Anonymous said...

I think the bad ratings had a lot more to do with bad football games than with Dennis Miller.

Considering that most analysts add about as much 'color' as the audio equivalent of watching paint dry, I don't expect ABC will improve on Madden, much less Miller, anytime soon.

Anonymous said...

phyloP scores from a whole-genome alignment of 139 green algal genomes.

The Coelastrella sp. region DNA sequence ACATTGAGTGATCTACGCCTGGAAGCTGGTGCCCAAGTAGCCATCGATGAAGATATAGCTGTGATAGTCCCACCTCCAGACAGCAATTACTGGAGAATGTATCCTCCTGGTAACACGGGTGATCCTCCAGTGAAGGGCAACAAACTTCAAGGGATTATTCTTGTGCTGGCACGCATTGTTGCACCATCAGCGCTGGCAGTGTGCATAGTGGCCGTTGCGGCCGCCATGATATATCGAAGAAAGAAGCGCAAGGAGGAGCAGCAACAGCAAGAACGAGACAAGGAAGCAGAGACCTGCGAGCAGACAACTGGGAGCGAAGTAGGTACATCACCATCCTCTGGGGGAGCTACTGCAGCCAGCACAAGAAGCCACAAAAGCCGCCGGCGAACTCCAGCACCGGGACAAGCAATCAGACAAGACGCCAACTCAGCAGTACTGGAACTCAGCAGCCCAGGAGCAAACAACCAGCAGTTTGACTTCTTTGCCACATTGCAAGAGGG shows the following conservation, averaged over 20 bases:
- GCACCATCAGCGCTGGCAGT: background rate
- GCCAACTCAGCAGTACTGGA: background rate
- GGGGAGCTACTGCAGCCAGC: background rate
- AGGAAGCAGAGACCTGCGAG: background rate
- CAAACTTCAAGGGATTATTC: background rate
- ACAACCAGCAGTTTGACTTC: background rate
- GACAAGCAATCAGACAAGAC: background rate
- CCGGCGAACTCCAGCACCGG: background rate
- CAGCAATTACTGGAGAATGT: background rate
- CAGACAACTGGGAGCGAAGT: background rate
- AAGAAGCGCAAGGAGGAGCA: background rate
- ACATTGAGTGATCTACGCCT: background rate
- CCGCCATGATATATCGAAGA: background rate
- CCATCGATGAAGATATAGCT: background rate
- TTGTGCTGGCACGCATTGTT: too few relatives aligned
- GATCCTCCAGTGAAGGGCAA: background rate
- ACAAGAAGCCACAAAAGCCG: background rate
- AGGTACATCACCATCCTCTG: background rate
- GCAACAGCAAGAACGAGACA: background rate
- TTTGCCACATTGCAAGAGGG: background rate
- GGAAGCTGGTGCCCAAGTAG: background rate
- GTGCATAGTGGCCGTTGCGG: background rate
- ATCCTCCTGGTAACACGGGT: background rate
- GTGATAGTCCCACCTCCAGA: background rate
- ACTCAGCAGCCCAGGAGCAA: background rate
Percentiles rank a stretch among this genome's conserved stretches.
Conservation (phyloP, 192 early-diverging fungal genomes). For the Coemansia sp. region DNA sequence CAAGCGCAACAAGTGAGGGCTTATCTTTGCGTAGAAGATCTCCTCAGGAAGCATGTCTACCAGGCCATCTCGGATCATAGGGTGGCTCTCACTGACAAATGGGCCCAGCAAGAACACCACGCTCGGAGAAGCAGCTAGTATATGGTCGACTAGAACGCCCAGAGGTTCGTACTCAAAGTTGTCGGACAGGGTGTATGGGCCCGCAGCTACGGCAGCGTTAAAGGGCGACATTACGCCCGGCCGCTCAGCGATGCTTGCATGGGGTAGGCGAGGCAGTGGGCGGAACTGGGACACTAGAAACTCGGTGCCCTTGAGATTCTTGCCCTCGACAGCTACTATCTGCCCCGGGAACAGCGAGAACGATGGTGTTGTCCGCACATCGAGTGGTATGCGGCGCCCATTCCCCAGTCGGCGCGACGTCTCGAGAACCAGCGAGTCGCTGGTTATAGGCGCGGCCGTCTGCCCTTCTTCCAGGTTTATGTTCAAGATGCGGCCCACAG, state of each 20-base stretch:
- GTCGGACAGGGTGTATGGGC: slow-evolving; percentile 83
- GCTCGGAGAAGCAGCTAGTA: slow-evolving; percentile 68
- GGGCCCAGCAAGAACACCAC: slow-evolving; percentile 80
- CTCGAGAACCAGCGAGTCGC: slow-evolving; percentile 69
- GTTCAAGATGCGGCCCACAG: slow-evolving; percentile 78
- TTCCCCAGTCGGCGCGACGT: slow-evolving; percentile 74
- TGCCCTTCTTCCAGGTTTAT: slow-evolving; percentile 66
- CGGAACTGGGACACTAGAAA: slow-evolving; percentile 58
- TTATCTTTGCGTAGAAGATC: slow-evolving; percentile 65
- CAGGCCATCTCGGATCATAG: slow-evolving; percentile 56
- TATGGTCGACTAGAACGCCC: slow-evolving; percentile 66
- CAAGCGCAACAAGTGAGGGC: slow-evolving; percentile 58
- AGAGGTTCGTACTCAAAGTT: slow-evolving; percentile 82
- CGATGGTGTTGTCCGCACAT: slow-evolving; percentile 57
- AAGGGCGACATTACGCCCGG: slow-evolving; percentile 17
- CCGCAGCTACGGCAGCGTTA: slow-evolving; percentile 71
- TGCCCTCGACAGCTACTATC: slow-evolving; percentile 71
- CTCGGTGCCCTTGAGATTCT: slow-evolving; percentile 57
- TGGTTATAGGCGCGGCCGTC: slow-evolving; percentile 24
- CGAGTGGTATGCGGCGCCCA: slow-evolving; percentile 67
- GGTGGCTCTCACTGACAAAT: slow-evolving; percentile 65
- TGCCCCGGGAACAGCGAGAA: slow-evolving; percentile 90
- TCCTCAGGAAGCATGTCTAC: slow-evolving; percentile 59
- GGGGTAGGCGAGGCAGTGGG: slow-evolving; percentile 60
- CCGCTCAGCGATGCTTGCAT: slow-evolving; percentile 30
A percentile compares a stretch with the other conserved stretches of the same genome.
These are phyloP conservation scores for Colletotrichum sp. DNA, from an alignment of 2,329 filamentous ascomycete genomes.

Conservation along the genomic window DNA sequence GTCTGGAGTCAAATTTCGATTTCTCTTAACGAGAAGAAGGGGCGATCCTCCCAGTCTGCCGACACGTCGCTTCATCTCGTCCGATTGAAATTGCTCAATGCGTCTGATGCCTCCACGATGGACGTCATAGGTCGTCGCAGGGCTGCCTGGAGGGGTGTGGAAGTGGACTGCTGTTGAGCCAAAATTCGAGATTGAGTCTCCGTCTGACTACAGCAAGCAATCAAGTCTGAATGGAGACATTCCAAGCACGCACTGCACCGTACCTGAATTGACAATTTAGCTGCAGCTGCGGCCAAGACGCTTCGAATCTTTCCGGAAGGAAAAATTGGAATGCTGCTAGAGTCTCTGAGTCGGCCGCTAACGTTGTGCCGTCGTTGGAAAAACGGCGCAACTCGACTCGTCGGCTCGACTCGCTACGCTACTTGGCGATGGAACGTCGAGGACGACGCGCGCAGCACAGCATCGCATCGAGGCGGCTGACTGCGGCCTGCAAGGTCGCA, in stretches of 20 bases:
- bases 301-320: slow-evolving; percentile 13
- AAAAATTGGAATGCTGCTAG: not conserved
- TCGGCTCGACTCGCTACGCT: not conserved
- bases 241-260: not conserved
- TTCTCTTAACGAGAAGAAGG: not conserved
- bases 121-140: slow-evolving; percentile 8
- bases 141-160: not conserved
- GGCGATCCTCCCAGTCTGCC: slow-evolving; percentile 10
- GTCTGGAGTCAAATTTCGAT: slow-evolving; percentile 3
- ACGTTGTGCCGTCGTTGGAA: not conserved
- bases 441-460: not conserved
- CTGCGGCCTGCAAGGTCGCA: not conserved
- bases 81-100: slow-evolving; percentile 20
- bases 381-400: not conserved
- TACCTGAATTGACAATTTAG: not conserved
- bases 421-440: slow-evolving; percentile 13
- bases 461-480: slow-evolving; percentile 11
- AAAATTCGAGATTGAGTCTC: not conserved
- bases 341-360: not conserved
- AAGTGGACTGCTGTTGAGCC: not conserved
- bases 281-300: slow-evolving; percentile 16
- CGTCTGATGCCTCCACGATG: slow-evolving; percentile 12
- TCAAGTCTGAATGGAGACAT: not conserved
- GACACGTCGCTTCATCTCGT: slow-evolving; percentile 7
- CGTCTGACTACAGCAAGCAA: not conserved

Wow, so much said about a subject that has absolutely no impact on a game. Hmmm. Let's talk defense. Well, we've now gotten some information out of Winterpark to shed some light on what's going on. Like most, I was shocked to hear what the coaches were saying about Hovan on Monday Night Football. To sit there in a meeting and state that his psyche might be adversely effected by being called out in front of teammates and to then let those statements air at half-time in front of a national audience. Talk about irony! Obviously, either the coaches absolutely wanted the whole world to know about their displeasure with Hovan, thinking it would motivate him, or Hovan will become the scapegoat for the defense that never was. Time will tell. Interestingly, they've now come out stating that he had a "better" game this past week, but still needs to improve his "numbers". I know one thing, I saw our offensive and defensive lines getting outplayed by the Eagles offensive and defensive lines Monday night. Also, interesting to hear that Dontarrius Thomas is having difficulty and is likely to be replaced. Guess that's why Brian Westbrook was constantly seen running wild with nothing but green staring him in the face 5 yards beyond the line of scrimmage. I shudder to think that Claiborne will be the answer. He's never lived up to his 1st round hype and looked painfully slow at times on Monday night. Final thought: initially, upon learning that Rosenthal had gone down and seeing how one defensive end can disrupt our offense so mightily, I thought about the possibility of moving Birk to RT and starting Withrow at C. Wasn't it just a year and a half ago that they were considering making Birk the starting LT??? Seems we're going to go with the combo of Haayer/Dorsey instead. Just seems to me that sometimes a coach might have to think "outside the box"